Re: How does Flow Simulation judge convergence?
Bill McEachern Mar 8, 2011 12:22 PM (in response to Dan Cook)FS runs the time averaged formulation of the NS equations which means it essentially does a transient analysis (time explicit) solution so there is no real "converging" going on. Rather, for a (quasi) steady state solution (they don't call it fluid dynamics for nothing) the program runs till the (typically) impulsive start up has died out and it gets more or less "steady" (not varying much in time). So I think your question is how does it know when this has happended? Well, if you do nothing it has preset termination criterea for given problem types  like 4 "travels" I think is the default. A travel is the number of iterations it takes for a distrubance to fully propagate across the domain. Further, you can add goals and the program can use those and will stop when the goals you have assign stop changing (the criteria is determined by the program or you can change it to whatever you like, though I would not advise this right out of the gate as a newbie). When you use goals (the recommended approach) you will be able to see the "convergence" trajectories (really they are time trajectories). When they flatten out and remain essentially invariant for some number of iterations (you can be the judge or you can let the program decide) then you can consider the particular result "achieved" or "converged". Given that FS is a "cart" code (cartesian) is suffers much reduced numerical diffusion issues compared to many body fitted codes (such as Fluent) and will typically "converge" for an incompressible flow problem in the order of low hundreds of iterations where as a similar problem in Fluent may require several thousand at very much higher cell counts  as a fluent guy once remarked "How does FS get the same asnwer as with 200,000 cells and and 2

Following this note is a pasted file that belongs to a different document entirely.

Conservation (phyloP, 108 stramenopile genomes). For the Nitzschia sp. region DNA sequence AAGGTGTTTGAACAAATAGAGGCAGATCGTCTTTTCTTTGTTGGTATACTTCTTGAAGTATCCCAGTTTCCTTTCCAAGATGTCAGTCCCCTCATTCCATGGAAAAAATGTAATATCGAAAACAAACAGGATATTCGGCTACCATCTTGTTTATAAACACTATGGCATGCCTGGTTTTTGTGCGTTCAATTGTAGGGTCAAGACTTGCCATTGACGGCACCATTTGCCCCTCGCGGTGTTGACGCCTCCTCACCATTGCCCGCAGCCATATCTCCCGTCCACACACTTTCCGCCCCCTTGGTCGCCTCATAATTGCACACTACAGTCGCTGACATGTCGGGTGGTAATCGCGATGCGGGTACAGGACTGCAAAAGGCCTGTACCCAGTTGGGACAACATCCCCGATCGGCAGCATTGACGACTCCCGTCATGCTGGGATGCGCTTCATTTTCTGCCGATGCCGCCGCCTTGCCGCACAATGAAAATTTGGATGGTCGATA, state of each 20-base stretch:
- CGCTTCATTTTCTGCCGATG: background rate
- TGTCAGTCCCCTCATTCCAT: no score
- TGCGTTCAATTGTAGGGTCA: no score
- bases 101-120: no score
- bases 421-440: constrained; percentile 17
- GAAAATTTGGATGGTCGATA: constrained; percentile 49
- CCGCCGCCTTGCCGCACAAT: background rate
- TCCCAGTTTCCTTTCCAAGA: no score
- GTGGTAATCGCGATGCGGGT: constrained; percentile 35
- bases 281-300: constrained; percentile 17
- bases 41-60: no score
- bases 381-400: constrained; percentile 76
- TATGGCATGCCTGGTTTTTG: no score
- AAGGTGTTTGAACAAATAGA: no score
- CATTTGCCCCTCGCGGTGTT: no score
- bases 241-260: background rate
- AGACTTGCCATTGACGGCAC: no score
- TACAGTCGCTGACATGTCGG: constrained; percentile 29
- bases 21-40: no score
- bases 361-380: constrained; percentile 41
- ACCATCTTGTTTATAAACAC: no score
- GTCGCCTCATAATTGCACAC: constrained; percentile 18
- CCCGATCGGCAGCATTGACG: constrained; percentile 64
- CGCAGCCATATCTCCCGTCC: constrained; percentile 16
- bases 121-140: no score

hours as Fluent with 2 million cells and 18 hours?" Then again FS doesn not have all the physics that Fluent supports but for what it does do it does a very fine job at it most of the time, at least in my experience.

Re: How does Flow Simulation judge convergence?
Shahrul 88 May 15, 2012 10:28 PM (in response to Bill McEachern)Hi All,
I'm using solidworks to do convection heat transfer in the microcomputer. The problem is my understanding on the number of iterations.
2 simulations are done through 2 different setting on the iteration:
1) goals convergence (result obtained as in Pic 1 attached  stop at iteration 56)
2) maximum iterations = 42 (result obtained as in Pic 2 attached  stop at iteration 42)
How do I explain about the differences of data ( in this case temperature) at iteration 20 and iteration 30??
For goals convergence; what is mean by goal convergence?? is it equilibrium state/ condition??
This number of iterations are not explained about time, am I right?
Thanks